You are right to say that loss of residual fuel pressure will cause a hard-to-start situation. Once the engine has been turned off, residual pressure should not drop to under 1 bar (100kpa) after 20 mins. If you can see the pressure dropping rapidly then you have a problem somewhere.
With the loss of residual pressure, fuel vaporisation can occur in the fuel lines, which will cause hot-start issues. When the vapor has been given time to disperse (usually long enough for a cold start), the engine will fire up again.
A few components can contribute to loss of pressure:
- fuel pump check valve
- fuel rail regulator
- external leaks from hoses, fuel filter etc
A good way to test this is to hook up a fuel pressure gauge, run the engine, turn it off and then clamp the return line. If the pressure holds, you have a faulty regulator.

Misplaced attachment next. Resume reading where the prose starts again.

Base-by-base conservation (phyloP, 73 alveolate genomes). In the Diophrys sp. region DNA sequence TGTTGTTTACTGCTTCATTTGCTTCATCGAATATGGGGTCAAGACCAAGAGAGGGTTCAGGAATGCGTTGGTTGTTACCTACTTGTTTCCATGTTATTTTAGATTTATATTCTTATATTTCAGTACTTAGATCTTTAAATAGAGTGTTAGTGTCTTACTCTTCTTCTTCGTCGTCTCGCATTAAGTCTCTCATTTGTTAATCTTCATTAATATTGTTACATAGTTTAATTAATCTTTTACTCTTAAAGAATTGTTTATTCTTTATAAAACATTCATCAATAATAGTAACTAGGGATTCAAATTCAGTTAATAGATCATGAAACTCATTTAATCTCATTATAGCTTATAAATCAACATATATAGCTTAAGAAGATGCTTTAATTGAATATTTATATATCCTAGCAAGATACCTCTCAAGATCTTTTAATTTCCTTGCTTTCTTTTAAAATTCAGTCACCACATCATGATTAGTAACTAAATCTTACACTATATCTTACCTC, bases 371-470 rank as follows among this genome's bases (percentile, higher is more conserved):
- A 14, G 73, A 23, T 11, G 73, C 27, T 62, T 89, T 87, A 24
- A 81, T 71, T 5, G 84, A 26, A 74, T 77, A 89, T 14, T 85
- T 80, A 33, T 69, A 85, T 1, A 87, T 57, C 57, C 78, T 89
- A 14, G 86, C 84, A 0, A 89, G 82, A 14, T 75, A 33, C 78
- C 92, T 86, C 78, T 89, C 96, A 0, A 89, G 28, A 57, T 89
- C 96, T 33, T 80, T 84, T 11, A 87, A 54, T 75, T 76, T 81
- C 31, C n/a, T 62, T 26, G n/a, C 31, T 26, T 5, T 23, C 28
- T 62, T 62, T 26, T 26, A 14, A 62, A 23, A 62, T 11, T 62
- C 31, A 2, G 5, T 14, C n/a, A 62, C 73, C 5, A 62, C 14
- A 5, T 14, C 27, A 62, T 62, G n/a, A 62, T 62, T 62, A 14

If the pressure does not hold, get another clamp and clamp the supply line. If the pressure holds, you have a faulty fuel pump check valve (which should not be the case if you have had a new Bosch unit!).
If the pressure still does not hold, you have faulty/leaking injectors and will have to get them checked/flow tested and serviced.
Fault codes can be checked by any good auto workshop, it is not necessary to go to Toyota. Fix up your loss of residual fuel pressure first and see if that helps your fuel consumption.
Hope this helps shed some light!